I have a home network that contains a mixture of devices, some of which that receive a...
Version 1.0.6 of Background Manager has been released today!
There were a few minor bug fixes based on reports from other users. I have also changed the code for the ‘Slide’ and ‘Cover’ effects as they did not account for browser windows smaller than 1024 pixels wide. This width is the ‘cut-off’ for the CSS code Background Manager uses and will not reduce background images any smaller than that, switching to centering instead. read more →
Background Manager has progressed out of its Beta stage with today’s release of version 1.0!
New features have been added, which allows you to select from a number of Transition Effects – or none at all – for the background images. This applies only to full-screen background images that change at a specified interval. The effects, in addition to the original Crossfade, include Slide and Cover. The Slide effect “pushes” the old image out of the way, whereas the Cover effect will slide a new image on top of the old one. This can be set to happen from any of the four positions on the screen. It is also possible to set the Transition Speed now, which before was fixed to 600 milliseconds – it can now be set from 100ms (0.1 second) to 7500ms (7.5 seconds). read more →
An update to Background Manager (0.9.3) has been released today, which adds support for a user-defined background opacity. In combination with the background color, this will allow the user to set a “brightness” of the background, without having to edit any of the images.
The update also addresses an issue where background overrides, either on a page, post or a custom post type, would not be honored if the plugin was set to select a random image at each browser session. It would remember only the first random image, regardless whether the current viewed post or pages used a different image set. read more →
Note! This plugin has been deprecated; it is no longer maintained nor supported.
It allows you to create multiple image sets, from which a random image is selected and displayed as the website background. The images can be uploaded from your local computer, selected from images available in your Media Library, or import them from other plugins and third-party sources.
Version 1.1.1 of the WP Flickr Background plugin has been released today. This is a minor release to bring the plugin in line with the recent WordPress version 3.1.1 release, and corrects a bug.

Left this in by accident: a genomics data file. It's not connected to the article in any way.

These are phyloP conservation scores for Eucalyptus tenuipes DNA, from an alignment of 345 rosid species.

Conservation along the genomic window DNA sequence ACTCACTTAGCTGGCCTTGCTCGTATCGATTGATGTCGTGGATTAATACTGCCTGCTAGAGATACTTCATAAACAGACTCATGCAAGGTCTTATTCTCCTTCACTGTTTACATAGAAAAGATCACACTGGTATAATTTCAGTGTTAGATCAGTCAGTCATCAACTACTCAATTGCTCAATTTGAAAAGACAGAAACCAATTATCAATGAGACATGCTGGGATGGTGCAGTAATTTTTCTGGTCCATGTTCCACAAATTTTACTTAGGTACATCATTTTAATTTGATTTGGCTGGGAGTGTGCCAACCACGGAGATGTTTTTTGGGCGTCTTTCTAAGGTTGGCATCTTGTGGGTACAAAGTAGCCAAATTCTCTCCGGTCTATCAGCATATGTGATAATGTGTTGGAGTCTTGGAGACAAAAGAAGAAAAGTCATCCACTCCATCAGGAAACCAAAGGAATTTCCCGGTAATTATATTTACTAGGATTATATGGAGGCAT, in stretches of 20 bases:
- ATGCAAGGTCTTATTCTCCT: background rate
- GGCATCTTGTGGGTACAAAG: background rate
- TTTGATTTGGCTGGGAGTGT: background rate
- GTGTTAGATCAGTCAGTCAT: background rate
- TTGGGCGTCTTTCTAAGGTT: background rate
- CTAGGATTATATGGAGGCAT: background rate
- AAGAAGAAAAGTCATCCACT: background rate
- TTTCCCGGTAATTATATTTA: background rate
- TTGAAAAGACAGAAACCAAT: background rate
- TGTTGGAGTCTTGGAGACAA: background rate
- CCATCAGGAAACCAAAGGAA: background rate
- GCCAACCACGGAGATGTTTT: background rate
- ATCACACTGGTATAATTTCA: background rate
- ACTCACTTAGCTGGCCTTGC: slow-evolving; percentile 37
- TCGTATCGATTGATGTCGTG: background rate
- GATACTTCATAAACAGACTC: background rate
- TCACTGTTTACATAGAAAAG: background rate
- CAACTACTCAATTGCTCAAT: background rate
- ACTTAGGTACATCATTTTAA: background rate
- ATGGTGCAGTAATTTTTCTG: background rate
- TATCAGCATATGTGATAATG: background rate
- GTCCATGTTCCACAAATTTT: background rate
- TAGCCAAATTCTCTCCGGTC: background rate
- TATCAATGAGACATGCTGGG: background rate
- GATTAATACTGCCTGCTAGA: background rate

The (x)HTML output has also been cleaned up to pass the W3C validation for XHTML 1.0 Transitional, in part due to the reported bug where the main configuration settings would not be saved in MSIE.
As you may have noticed, I have recently updated theme of my website. I’ve also cleaned up some hardly used features, including the translation bits; It seemed to annoy people more than anything.
From working with jQuery, I remembered that their Disqus comments only get loaded once you’ve reached a certain point on the page. Looking into their solution, I figured I could implement the same method with Disqus in WordPress. read more →
WP Flickr Background is maturing nicely and we’re now at version 1.1!
This version introduces the ability to use photos from the WordPress Media Library, which means you can upload your own photos or use those from websites other than Flickr. It gives the added advantage that photos can now be hosted locally (on your own server) or on a CDN. read more →
Version 1.0.4 has been released! It is not a major release as some may have hoped, but I have had limited time to work on it in recent months – I apologize.
This version fixes some minor but annoying bugs, one of which that was introduced in the recent WordPress 3.1 release (which caused the plugin to display a background image on the admin login page). read more →
Some websites are still being hit with the infamous “w00tw00t” scans. You might see these scans in your logs as:
... "GET /w00tw00t.at.ISC.SANS.DFind:) HTTP/1.1" 400 ...
The quickest method of making sure it never reaches your webserver (and thus wasting resources like processor, disk space [log files], etc) is to use iptables, and it can be done with a one-liner like this:
iptables -I INPUT -d xxx.xxx.xxx.xxx -p tcp --dport 80 -m string --to 70 --algo bm --string 'GET /w00tw00t.at.ISC.SANS.' -j DROP
Simply replace xxx.xxx.xxx.xxx with the IP of your web server. If you want to use this for a range of IPs (ie., you’re using multiple IPs to host web servers), simply replace the “-d xxx.xxx.xxx.xxx” portion with:
-m iprange --dst-range start.xxx.xxx.xxx-end.xxx.xxx.xxx
where start.xxx.xxx.xxx and end.xxx.xxx.xxx are the first and last IPs of your web servers respectively. read more →
It looks like I have neglected to write a new article in quite a while! Shame on me. But, thanks to a website outage, I’ve finally got some more good stuff to share with you.
My previous Nginx configuration became a nightmare to maintain and WordPress had become slower because Apache’s children were being killed by OOM. This was due to a misguided PHP cache (PHP XCache to be precise) that decided to take every available bit of memory from my system, despite having max-requests per child set low (before it was purged).
This, along with my endeavors in seeking the fastest solution to everything and the introduction of a new Cloud servers by OVH, lead me to today’s article. read more →